Archive

Posts Tagged ‘SDK’

Windows Runtime (WinRT)

September 16th, 2011 No comments

Windows Runtime, or shortly WinRT, is a new runtime (siting on top of the Windows kernel) that allows developers to write Metro style applications for Windows 8, using a variety of languages including C/C++, C#, VB.NET or JavaScript/HTML5.

WinRT is a native layer (written in C++ and being COM-based) that is intended as a replacement, or alternative, to Win32, and enables development of “immersive” applications, using the Metro style. Its API is object oriented and can be consumed both from native or managed languages, as well as JavaScript. At the same time the old Win32 applications will continue to run just as before and you can still (and most certainly will) develop Win32 applications.

Microsoft has created a new language called C++ Component Extension, or simply C++/CX. While the syntax is very similar to C++/CLI, the language is not managed, it’s still native. WinRT components built in C++/CX do not compile to managed code, but to 100% native code. A good news for C++ developers is that they can use XAML now to build the UI for immersive applications. However, this is not available for classical, Win32 applications.

Before you start here are several additional articles that you might want to read:

Windows Runtime reference

 


API Mapping tool – iPhone iOS

May 9th, 2011 No comments

The iPhone/iOS to Windows Phone 7 API mapping tool helps developers find their way around when they discover the Windows Phone platform.

If you have been developing iPhone applications and are interested in building your applications for Windows Phone 7, this guide is for you.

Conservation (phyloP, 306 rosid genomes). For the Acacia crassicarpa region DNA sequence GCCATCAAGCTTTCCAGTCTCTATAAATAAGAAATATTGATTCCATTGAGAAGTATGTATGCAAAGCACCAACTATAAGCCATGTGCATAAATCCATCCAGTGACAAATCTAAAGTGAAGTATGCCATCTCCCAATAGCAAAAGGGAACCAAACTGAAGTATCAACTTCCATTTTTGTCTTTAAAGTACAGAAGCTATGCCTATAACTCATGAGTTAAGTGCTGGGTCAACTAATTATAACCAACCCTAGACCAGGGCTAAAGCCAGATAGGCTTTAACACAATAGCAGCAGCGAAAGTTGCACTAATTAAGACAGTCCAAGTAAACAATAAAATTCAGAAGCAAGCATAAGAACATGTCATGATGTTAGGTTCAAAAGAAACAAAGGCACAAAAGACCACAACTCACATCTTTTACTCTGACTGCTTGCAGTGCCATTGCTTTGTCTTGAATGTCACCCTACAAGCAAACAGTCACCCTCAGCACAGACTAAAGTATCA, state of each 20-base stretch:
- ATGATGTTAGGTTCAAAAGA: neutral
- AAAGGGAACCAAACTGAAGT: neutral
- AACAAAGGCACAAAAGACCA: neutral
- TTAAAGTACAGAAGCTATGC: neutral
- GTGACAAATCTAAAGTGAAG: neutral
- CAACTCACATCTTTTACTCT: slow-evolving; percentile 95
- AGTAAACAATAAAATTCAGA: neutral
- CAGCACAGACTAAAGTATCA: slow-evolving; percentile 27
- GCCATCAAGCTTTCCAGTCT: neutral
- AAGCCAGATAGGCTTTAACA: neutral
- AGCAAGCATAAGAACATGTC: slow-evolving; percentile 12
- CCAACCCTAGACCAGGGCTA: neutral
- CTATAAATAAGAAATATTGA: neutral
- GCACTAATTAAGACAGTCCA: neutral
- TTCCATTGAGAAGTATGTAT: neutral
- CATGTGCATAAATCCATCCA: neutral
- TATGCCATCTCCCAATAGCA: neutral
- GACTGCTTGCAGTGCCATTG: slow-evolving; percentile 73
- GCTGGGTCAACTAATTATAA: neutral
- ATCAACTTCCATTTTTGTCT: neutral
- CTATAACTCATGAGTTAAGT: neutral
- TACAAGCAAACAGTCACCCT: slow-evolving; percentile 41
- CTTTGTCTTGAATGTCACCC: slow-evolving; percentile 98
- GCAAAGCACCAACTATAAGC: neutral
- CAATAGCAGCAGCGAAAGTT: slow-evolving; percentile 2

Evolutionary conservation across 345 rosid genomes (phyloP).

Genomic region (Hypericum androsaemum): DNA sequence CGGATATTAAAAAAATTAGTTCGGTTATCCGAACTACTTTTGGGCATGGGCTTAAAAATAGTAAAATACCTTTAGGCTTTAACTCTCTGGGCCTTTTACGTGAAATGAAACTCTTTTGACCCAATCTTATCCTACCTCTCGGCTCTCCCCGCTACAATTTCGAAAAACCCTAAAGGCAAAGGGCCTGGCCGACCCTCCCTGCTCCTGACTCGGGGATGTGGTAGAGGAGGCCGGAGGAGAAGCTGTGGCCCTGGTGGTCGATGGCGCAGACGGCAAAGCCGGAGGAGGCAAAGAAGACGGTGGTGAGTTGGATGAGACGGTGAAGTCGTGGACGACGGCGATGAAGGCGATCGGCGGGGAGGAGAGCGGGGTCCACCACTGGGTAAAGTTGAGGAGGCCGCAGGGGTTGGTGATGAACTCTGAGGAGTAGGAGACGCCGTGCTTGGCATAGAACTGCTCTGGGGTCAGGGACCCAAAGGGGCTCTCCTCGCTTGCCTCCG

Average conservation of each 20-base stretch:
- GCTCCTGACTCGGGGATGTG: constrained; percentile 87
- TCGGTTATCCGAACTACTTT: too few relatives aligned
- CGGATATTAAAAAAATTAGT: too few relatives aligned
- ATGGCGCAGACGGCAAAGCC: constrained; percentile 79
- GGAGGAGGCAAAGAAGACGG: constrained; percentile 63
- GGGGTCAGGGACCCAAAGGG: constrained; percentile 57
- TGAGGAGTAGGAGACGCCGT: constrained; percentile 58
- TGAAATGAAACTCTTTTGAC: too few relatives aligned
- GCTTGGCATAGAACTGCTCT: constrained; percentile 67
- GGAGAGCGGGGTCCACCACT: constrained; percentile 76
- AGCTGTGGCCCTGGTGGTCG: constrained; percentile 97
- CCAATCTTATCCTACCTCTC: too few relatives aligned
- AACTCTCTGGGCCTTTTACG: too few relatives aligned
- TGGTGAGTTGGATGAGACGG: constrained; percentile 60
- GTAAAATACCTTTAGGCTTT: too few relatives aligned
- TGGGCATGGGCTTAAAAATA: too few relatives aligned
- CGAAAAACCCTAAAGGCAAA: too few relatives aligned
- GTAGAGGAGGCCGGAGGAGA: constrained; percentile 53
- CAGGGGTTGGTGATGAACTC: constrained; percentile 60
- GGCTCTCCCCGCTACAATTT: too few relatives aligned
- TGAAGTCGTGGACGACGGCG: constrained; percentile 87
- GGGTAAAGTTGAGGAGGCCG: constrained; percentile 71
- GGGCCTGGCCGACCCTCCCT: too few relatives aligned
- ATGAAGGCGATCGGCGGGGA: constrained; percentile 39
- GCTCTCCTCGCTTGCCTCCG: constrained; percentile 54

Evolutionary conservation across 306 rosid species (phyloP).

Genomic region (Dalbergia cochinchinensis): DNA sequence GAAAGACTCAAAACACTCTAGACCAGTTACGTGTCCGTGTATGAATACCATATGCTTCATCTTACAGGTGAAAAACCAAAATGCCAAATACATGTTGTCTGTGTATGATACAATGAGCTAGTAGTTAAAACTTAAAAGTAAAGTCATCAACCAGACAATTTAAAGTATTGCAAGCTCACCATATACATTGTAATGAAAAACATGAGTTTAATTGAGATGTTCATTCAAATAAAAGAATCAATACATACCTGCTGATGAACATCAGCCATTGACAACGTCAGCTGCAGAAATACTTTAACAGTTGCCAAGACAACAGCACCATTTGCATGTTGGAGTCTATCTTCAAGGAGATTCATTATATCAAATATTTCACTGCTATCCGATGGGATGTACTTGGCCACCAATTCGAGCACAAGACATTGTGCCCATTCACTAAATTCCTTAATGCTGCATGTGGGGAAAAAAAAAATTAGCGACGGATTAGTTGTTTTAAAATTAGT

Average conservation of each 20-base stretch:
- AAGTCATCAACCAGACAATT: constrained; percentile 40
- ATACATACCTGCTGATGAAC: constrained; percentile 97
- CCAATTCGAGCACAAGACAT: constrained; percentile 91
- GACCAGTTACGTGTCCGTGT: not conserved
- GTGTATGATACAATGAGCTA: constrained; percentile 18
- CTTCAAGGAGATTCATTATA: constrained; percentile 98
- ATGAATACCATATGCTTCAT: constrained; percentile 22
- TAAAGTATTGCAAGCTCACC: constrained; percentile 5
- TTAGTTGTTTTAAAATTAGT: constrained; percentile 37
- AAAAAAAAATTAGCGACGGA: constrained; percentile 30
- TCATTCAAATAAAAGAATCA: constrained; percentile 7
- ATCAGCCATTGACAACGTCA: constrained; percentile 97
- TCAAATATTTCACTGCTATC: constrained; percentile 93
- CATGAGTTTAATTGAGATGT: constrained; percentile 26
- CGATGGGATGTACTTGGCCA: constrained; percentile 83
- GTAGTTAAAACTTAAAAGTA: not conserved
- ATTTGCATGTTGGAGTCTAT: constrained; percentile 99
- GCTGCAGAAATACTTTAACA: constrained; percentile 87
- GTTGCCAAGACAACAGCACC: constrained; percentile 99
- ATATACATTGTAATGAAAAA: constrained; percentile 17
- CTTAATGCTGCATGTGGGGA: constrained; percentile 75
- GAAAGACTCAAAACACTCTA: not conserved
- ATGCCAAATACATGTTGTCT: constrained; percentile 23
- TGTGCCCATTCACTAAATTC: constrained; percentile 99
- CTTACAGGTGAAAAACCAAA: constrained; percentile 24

The guide will cover what you need to know to add Windows Phone 7 development to your skill set, while leveraging what you have already learned building iPhone applications.

Is process a member of the Administrators local group

January 29th, 2011 No comments

The CheckTokenMembership function determines whether a specified security identifier (SID) is enabled in an access token.

[CPP]/*
Routine Description: This routine returns TRUE if the caller’s
process is a member of the Administrators local group. Caller is NOT
expected to be impersonating anyone and is expected to be able to
open its own process and process token.
Arguments: None.
Return Value:
TRUE – Caller has Administrators local group.
FALSE – Caller does not have Administrators local group.
*/
BOOL IsUserAdmin(void)
{
BOOL bResult;
SID_IDENTIFIER_AUTHORITY NtAuthority = SECURITY_NT_AUTHORITY;
PSID AdministratorsGroup;
bResult = AllocateAndInitializeSid(&NtAuthority, 2, SECURITY_BUILTIN_DOMAIN_RID,
DOMAIN_ALIAS_RID_ADMINS, 0, 0, 0, 0, 0, 0,
&AdministratorsGroup);
if(bResult)
{
if(!CheckTokenMembership(NULL, AdministratorsGroup, &bResult))
{
bResult = FALSE;
}
FreeSid(AdministratorsGroup);
}
return(bResult);
}[/CPP]

MSDN

QtService

June 22nd, 2010 No comments

The QtService component is useful for developing Windows services and Unix daemons.